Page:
After his death, open rebellion broke out in Bohemia and Moravia, and for a time the “Hussites” dominated. Over the next 20 years a coalition of Hussites and others defeated three armies sent to reclaim the region in what is known as the “Hussite wars”.
The Hussites did not directly lead to the more successful Protestant Reformation, but can be seen as an important predecessor that had similar aims. As the Christianity Today article notes:
Huss would become a hero to Luther and many other Reformers, for Huss preached key Reformation themes (like hostility to indulgences) a century before Luther drew up his 95 Theses. But the Reformers also looked to Huss’s life, in particular, his steadfast commitment in the face of the church’s cunning brutality.
Luther remarked upon reviewing the writings of Hus: “I was overwhelmed with astonishment. I could not understand for what cause they had burnt so great a man, who explained the Scriptures with so much gravity and skill.”
Eventually the Bohemian Reformation was crushed in 1620, and every inhabitant forced to become Roman Catholic by the victorious King Ferdinand II. Remnants of the Hussites diffused into Lutheranism or exist today as a number of small denominations, including the Moravian Church. Although Czechoslovakia is now mostly a secular nation, Hus remains very popular there; He was voted the greatest hero of the Czech nation in a 2015 survey by Czech Radio. His stature has risen a bit even in the Roman Catholic Church, which issued a kind of apology through a speech by pope John Paul II in 1999.
For further reading:
- Jan Hus: Reformation500″
- “John Huss–Reformer and Martyr” from Society of archbishop Justus.
- “An Eyewitness report from the event site:
How was executed Jan Hus
In October 1917 the Bolshevik Revolution in Russia brought Karl Marx’ radical economic and political views to life. Communism went from abstract theory to abject reality, from world view to world power. In the subsequent decades, wherever it has succeeded in dominating a country’s political processes, very dramatic and mostly tragic changes have occurred. It is grown old, yet remains as fresh a threat as the latest headlines about North Korea.
Supporters would say that the utopian ends justify the means of bringing about a better society–that you have to break some eggs to make omelets. The death toll represented by those broken eggs is so staggering, as to be nearly uncountable. The Black Book of Communism gives an estimate of 94 million killed in the 20th century. The gory brutality of this “progress” dwarfs the horrors of fascism and has given even ardent supporters pause on occasion. (Whittaker Chambers was a notable example, and his tell all book Witness remains a chilling bestseller from the Cold War era of the 20th century).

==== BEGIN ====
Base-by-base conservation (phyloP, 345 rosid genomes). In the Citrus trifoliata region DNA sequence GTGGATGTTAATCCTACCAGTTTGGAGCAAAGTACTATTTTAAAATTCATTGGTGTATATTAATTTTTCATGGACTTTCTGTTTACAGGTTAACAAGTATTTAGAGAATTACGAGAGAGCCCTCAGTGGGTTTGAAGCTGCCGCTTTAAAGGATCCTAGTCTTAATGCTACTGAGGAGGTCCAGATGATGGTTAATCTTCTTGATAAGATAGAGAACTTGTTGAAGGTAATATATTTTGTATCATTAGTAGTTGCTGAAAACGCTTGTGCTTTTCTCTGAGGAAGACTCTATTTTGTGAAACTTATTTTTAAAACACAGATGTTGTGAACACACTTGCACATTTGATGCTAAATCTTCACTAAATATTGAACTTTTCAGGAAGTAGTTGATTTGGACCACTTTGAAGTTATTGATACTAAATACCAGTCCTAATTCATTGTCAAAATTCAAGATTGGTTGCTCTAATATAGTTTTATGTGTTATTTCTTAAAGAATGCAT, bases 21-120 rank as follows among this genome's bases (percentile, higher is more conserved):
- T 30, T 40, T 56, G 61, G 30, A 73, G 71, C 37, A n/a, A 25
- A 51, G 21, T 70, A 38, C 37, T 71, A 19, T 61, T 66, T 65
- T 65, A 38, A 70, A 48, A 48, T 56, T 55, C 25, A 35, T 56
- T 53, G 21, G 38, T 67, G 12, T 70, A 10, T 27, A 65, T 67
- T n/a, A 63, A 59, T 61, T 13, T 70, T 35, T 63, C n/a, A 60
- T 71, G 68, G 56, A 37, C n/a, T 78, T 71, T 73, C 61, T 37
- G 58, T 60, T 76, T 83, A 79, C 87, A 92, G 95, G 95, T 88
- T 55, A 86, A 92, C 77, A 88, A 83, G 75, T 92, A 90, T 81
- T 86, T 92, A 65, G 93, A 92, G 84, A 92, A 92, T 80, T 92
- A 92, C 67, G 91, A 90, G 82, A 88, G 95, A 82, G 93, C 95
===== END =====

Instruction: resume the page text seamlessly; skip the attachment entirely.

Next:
Even in places where it has not fully succeeded, such as in the United States and Western Europe, we still struggle with its insidious influences on institutions such as the Church and academia, and with its cultural legacy, including divorce on demand and abortion.
Communism has been an implacable foe of Christianity since its conception in the mind of Karl Marx, who criticized religion as the “opiate of the masses”. He found it guilty of anesthetizing people against the painful realities of their economic oppression by powerful capitalists. Communism has tried to stamp out faith. Places that were once cultural centers of Christian belief, such as Moscow, were decimated. Beginning in Russia, churches were looted, and then destroyed or turned into museums, while the priests who served in them were shot or deported. This pattern repeated itself in China, Vietnam, Korea–Some may recall that Pyongyang in North Korea was once known as the “Jerusalem of the East”.
Ironically, Communism as a governing force is largely fulfilling what a young Bolshevik once furiously predicted of his opponents. Leon Trotsky could have been speaking of all his own poisonous ilk, radical communists then and yet to come, when on October 25, 1917 he spat to the Mensheviks, “You are pitiful, isolated individuals! You are bankrupts. Your role is played out. Go where you belong from now on – into the dustbin of history!”